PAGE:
4. Which was the 5-2 match? Assuming the 3-2 match was NCAA semis in 2015?
  5. Megaluis - 400 Imar - 500 Martin - 200 Macchiavello - 100 Gadson - 700 Coon - 600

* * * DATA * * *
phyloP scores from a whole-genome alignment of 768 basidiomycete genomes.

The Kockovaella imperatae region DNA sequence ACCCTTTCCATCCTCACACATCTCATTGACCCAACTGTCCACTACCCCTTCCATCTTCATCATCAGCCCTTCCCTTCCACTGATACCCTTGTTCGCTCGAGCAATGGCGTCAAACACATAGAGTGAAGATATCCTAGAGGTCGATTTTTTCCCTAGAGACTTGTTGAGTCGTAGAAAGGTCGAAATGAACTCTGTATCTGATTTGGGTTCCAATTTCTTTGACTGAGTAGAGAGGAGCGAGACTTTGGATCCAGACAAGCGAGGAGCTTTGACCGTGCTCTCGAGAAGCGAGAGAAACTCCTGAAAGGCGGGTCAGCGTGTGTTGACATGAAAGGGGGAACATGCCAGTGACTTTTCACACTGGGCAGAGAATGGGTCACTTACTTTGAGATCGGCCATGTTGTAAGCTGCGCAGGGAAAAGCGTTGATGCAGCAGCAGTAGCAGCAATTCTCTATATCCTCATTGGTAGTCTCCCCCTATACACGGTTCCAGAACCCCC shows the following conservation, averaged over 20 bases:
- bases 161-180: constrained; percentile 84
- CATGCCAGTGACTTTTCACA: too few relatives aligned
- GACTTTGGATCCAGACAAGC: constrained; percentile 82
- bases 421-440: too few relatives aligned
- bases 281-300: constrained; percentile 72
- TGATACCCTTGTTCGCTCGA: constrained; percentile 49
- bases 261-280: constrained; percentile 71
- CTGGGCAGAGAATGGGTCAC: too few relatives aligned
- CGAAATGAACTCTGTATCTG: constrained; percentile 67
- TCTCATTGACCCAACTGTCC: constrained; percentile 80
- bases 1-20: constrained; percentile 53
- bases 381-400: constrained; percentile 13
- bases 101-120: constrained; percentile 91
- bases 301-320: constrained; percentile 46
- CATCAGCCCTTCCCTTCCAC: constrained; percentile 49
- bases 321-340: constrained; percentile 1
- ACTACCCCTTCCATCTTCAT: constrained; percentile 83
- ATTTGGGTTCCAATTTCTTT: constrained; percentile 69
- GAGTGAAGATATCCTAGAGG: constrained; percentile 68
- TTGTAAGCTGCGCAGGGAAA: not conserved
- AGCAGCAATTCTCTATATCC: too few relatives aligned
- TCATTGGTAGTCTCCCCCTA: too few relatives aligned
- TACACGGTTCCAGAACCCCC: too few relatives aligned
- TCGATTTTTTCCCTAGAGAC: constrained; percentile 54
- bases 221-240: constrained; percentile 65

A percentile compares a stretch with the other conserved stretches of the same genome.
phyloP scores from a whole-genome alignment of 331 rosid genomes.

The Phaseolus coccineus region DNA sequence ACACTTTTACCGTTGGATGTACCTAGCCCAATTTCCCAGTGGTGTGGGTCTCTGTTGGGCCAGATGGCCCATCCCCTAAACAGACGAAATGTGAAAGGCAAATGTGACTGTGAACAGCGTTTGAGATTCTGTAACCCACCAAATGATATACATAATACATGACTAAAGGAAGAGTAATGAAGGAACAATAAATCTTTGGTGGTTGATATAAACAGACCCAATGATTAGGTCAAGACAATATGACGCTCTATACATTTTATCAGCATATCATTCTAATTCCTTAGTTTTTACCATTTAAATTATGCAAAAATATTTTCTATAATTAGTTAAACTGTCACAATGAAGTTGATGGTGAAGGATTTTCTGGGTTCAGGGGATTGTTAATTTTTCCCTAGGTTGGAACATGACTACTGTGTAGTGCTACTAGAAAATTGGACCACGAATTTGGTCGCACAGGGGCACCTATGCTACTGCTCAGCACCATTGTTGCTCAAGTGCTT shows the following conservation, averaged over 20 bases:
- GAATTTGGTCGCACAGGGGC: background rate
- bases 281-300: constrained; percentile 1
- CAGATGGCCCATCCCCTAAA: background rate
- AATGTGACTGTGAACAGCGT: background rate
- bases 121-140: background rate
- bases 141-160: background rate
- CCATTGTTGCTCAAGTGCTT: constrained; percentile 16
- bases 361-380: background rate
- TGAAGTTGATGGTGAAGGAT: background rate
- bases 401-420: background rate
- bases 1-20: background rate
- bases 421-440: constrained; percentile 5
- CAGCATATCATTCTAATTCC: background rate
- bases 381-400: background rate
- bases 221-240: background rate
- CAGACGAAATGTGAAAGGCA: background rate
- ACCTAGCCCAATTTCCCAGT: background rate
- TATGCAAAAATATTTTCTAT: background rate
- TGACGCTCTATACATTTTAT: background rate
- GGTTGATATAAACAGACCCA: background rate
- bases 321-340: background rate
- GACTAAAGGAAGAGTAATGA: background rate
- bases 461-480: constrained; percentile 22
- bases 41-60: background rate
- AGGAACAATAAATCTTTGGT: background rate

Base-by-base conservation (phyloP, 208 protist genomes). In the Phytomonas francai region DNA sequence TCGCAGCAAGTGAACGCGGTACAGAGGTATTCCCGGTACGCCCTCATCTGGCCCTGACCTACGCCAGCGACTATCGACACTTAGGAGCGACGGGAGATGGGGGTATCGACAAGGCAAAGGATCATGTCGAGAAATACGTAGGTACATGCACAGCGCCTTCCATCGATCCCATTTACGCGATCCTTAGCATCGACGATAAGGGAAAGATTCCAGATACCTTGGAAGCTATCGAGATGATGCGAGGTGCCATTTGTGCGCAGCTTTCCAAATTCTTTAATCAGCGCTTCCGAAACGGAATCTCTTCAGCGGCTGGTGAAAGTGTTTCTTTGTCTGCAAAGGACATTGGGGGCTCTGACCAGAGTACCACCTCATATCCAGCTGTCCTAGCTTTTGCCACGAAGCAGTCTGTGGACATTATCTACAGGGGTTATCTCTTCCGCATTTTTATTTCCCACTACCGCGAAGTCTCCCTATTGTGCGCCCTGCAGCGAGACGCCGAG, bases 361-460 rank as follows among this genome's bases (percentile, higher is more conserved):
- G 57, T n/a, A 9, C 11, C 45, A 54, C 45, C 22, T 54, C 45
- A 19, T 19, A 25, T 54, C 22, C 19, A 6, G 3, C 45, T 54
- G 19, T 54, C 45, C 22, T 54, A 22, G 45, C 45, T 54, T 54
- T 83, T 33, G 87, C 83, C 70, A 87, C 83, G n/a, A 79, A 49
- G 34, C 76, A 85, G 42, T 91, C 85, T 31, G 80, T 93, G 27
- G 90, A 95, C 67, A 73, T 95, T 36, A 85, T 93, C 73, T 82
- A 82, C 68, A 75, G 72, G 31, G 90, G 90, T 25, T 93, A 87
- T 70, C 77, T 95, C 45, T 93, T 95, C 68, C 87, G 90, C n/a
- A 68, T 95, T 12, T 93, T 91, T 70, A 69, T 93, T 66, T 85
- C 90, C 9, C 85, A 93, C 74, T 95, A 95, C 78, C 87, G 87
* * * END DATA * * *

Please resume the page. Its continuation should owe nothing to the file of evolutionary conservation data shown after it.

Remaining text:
6. Flo did rank Uetake #2 on their all time greatest college wrestlers list last year, so, he does get some modern recognition. He was truly great. I personally haven't found a record of a single Uetake loss in any style/competition-- he went 3/3 undefeated at NCAA's and 2/2 Gold in the Olympics- giving up no offensive points in his first Gold run and beating 6 recent or soon-to-be World Gold medalists through the Japan Team Trials and the Olympics. And that was with 2 more years of NCAA competition to go. If you were to knock him as far as some sort of collegiate career rankings go, it would be because he was 21 yrs old in his first NCAA's appearance, so it's tough to know how he would have done as a 18, 19 or 20 yr old (he didn't wrestle any major tournaments if at all his freshman year as far as I can tell). I suppose Stieber (21) is similar, and Dan Hodge was even older at just about age 23 in his first NCAA's due to military service (he did make the Olympics at age 20 and went 1-2). For those reasons, I tend to view Kemp and Snyder's accomplishments from ages 18-22 or so as a bit more impressive as they competed as true freshman and also had international success at very young ages (World Golds at 19 and 21 respectively). (My personal preference is to take freestyle/international success into account when playing these thought experiments as to how these guys stack up against each other as NCAA competition levels can be so variable). If Yianni is able to win out in NCAA competition, make a couple world teams, and perhaps medal, I think it could be very reasonable to argue for his career to be ranked above Cael's. I tend to view the day in and day out competition at 141 and 149 as generally stronger than that at 184 and 197. As a true freshman, in addition to the all too frequently referenced loss, I don't believe Cael wrestled actually wrestled very much high caliber collegiate competition (e.g. didn't compete at Midlands, etc.), and he took 7th in the Jr. World Trials that year (high school junior Damion Hahn took 3rd). Two years later I believe he took 6th at US Open and was knocked out early in the Olympic Trials. That said, it would be extremely difficult for anyone to match Cael's collegiate dominance from ages 21-23 or so, and of course nothing in wrestling is guaranteed as recent NCAA's have shown re: great guys like Imar, Cenzo, and Mymar. With these thought experiments, it's all about the personal criteria, of course.